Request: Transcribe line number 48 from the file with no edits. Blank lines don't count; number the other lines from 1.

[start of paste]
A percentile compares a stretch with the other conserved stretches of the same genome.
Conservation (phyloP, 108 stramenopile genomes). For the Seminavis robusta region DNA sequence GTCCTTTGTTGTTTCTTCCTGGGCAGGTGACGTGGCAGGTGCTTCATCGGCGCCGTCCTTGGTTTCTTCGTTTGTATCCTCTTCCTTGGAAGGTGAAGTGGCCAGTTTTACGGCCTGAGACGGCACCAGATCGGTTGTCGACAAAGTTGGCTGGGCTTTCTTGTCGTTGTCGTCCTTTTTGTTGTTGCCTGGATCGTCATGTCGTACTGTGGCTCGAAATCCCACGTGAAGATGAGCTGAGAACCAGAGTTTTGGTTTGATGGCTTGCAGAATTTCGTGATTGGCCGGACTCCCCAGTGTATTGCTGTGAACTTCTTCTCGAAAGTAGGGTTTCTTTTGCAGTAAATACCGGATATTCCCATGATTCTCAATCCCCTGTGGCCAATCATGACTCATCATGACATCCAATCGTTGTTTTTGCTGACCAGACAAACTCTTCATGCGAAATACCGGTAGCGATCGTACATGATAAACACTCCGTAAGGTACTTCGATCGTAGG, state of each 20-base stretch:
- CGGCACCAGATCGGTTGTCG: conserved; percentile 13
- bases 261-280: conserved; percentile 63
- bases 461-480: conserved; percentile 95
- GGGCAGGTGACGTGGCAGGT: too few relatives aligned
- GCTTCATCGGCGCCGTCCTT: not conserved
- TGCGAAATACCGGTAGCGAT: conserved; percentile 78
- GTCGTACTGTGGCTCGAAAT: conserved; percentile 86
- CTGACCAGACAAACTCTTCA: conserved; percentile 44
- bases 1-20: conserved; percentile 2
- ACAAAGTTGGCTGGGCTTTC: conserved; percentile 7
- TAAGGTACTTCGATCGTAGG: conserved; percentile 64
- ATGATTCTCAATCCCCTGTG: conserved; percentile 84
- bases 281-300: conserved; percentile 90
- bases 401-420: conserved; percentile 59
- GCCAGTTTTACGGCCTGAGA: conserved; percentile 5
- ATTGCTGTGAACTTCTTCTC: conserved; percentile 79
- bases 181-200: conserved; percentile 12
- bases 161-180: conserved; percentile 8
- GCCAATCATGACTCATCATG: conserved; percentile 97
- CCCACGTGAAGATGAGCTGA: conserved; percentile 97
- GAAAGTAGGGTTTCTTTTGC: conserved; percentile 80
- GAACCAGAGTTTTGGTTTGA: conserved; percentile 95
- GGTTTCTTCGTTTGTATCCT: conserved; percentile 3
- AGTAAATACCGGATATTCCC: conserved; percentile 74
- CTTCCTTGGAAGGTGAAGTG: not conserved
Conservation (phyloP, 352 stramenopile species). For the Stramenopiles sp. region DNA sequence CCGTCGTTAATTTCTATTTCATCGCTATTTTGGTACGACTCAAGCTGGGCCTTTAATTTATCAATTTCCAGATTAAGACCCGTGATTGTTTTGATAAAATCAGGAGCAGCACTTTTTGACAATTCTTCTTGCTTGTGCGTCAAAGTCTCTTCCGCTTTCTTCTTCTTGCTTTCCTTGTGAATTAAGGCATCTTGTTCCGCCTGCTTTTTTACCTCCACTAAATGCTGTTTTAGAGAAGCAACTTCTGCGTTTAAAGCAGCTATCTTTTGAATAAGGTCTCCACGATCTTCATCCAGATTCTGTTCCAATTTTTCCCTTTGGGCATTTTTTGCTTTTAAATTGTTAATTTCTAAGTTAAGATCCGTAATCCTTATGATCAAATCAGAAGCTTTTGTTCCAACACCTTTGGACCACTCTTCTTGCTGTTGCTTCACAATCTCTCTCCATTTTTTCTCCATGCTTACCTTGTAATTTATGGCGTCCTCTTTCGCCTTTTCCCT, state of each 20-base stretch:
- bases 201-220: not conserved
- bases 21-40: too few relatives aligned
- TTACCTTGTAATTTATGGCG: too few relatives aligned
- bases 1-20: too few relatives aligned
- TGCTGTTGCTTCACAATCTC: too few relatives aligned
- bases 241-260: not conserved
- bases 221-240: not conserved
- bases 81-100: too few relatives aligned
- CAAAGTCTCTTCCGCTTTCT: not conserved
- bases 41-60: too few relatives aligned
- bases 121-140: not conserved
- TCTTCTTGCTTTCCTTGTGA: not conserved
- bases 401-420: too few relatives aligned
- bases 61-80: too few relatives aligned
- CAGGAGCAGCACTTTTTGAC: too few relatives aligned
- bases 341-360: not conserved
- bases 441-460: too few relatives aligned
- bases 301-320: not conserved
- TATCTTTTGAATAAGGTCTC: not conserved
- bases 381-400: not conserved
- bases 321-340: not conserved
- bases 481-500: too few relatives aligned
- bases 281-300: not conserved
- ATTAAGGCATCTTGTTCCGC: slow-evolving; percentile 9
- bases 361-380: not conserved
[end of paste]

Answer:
- bases 381-400: not conserved